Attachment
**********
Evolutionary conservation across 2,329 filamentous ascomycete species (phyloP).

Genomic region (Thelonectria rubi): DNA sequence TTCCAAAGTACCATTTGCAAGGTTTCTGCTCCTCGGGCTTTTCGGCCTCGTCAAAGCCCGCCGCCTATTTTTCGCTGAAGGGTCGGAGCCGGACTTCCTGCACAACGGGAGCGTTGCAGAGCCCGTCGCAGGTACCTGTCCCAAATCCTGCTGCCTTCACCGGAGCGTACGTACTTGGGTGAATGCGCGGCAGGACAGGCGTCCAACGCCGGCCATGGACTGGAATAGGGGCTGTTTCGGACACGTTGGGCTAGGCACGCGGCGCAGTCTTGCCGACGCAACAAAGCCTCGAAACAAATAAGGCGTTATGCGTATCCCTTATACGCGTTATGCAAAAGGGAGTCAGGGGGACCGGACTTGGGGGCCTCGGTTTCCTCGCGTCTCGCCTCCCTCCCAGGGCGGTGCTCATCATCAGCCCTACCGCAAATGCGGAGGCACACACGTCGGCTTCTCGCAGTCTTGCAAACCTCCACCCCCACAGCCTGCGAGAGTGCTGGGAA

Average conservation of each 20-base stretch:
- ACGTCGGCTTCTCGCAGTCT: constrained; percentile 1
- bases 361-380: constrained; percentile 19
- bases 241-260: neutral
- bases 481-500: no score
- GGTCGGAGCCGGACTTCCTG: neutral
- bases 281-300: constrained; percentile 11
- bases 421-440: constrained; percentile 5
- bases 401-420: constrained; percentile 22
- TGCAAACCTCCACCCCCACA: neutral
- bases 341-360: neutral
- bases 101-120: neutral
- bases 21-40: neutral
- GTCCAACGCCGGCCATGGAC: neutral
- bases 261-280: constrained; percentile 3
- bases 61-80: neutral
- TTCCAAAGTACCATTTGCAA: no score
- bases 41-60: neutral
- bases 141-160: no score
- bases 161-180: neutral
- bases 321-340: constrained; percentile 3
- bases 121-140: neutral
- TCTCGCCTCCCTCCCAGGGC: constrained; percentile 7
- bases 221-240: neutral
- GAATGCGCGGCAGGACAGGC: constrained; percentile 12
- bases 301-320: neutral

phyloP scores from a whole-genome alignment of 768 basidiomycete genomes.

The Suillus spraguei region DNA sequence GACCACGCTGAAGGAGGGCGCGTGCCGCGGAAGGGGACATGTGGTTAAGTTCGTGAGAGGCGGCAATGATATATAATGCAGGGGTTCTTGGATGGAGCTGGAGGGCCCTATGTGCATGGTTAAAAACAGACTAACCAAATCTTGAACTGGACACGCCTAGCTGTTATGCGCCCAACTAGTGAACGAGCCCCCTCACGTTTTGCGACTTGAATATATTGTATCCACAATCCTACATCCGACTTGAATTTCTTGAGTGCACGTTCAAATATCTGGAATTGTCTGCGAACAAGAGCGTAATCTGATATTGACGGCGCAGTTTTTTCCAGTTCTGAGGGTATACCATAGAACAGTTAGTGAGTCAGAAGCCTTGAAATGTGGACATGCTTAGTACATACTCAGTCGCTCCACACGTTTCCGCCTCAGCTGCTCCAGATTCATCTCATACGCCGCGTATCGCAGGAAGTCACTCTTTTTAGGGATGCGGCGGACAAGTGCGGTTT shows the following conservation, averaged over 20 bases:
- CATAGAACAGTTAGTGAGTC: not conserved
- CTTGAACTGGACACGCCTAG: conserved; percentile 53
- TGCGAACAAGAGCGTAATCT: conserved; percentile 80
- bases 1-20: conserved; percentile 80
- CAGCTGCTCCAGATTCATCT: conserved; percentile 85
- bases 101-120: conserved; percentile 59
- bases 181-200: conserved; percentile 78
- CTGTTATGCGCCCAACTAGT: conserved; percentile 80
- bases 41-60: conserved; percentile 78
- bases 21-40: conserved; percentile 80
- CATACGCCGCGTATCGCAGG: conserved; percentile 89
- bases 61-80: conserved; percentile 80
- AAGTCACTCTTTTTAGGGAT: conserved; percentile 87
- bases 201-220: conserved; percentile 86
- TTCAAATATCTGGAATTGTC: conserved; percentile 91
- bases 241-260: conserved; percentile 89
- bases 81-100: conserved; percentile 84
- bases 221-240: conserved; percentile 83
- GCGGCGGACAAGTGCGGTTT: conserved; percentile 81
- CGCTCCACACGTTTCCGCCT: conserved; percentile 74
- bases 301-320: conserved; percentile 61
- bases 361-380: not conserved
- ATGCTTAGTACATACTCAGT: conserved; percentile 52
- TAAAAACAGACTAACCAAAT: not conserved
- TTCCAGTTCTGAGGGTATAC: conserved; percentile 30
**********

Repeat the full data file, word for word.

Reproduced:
Evolutionary conservation across 2,329 filamentous ascomycete species (phyloP).

Genomic region (Thelonectria rubi): DNA sequence TTCCAAAGTACCATTTGCAAGGTTTCTGCTCCTCGGGCTTTTCGGCCTCGTCAAAGCCCGCCGCCTATTTTTCGCTGAAGGGTCGGAGCCGGACTTCCTGCACAACGGGAGCGTTGCAGAGCCCGTCGCAGGTACCTGTCCCAAATCCTGCTGCCTTCACCGGAGCGTACGTACTTGGGTGAATGCGCGGCAGGACAGGCGTCCAACGCCGGCCATGGACTGGAATAGGGGCTGTTTCGGACACGTTGGGCTAGGCACGCGGCGCAGTCTTGCCGACGCAACAAAGCCTCGAAACAAATAAGGCGTTATGCGTATCCCTTATACGCGTTATGCAAAAGGGAGTCAGGGGGACCGGACTTGGGGGCCTCGGTTTCCTCGCGTCTCGCCTCCCTCCCAGGGCGGTGCTCATCATCAGCCCTACCGCAAATGCGGAGGCACACACGTCGGCTTCTCGCAGTCTTGCAAACCTCCACCCCCACAGCCTGCGAGAGTGCTGGGAA

Average conservation of each 20-base stretch:
- ACGTCGGCTTCTCGCAGTCT: constrained; percentile 1
- bases 361-380: constrained; percentile 19
- bases 241-260: neutral
- bases 481-500: no score
- GGTCGGAGCCGGACTTCCTG: neutral
- bases 281-300: constrained; percentile 11
- bases 421-440: constrained; percentile 5
- bases 401-420: constrained; percentile 22
- TGCAAACCTCCACCCCCACA: neutral
- bases 341-360: neutral
- bases 101-120: neutral
- bases 21-40: neutral
- GTCCAACGCCGGCCATGGAC: neutral
- bases 261-280: constrained; percentile 3
- bases 61-80: neutral
- TTCCAAAGTACCATTTGCAA: no score
- bases 41-60: neutral
- bases 141-160: no score
- bases 161-180: neutral
- bases 321-340: constrained; percentile 3
- bases 121-140: neutral
- TCTCGCCTCCCTCCCAGGGC: constrained; percentile 7
- bases 221-240: neutral
- GAATGCGCGGCAGGACAGGC: constrained; percentile 12
- bases 301-320: neutral

phyloP scores from a whole-genome alignment of 768 basidiomycete genomes.

The Suillus spraguei region DNA sequence GACCACGCTGAAGGAGGGCGCGTGCCGCGGAAGGGGACATGTGGTTAAGTTCGTGAGAGGCGGCAATGATATATAATGCAGGGGTTCTTGGATGGAGCTGGAGGGCCCTATGTGCATGGTTAAAAACAGACTAACCAAATCTTGAACTGGACACGCCTAGCTGTTATGCGCCCAACTAGTGAACGAGCCCCCTCACGTTTTGCGACTTGAATATATTGTATCCACAATCCTACATCCGACTTGAATTTCTTGAGTGCACGTTCAAATATCTGGAATTGTCTGCGAACAAGAGCGTAATCTGATATTGACGGCGCAGTTTTTTCCAGTTCTGAGGGTATACCATAGAACAGTTAGTGAGTCAGAAGCCTTGAAATGTGGACATGCTTAGTACATACTCAGTCGCTCCACACGTTTCCGCCTCAGCTGCTCCAGATTCATCTCATACGCCGCGTATCGCAGGAAGTCACTCTTTTTAGGGATGCGGCGGACAAGTGCGGTTT shows the following conservation, averaged over 20 bases:
- CATAGAACAGTTAGTGAGTC: not conserved
- CTTGAACTGGACACGCCTAG: conserved; percentile 53
- TGCGAACAAGAGCGTAATCT: conserved; percentile 80
- bases 1-20: conserved; percentile 80
- CAGCTGCTCCAGATTCATCT: conserved; percentile 85
- bases 101-120: conserved; percentile 59
- bases 181-200: conserved; percentile 78
- CTGTTATGCGCCCAACTAGT: conserved; percentile 80
- bases 41-60: conserved; percentile 78
- bases 21-40: conserved; percentile 80
- CATACGCCGCGTATCGCAGG: conserved; percentile 89
- bases 61-80: conserved; percentile 80
- AAGTCACTCTTTTTAGGGAT: conserved; percentile 87
- bases 201-220: conserved; percentile 86
- TTCAAATATCTGGAATTGTC: conserved; percentile 91
- bases 241-260: conserved; percentile 89
- bases 81-100: conserved; percentile 84
- bases 221-240: conserved; percentile 83
- GCGGCGGACAAGTGCGGTTT: conserved; percentile 81
- CGCTCCACACGTTTCCGCCT: conserved; percentile 74
- bases 301-320: conserved; percentile 61
- bases 361-380: not conserved
- ATGCTTAGTACATACTCAGT: conserved; percentile 52
- TAAAAACAGACTAACCAAAT: not conserved
- TTCCAGTTCTGAGGGTATAC: conserved; percentile 30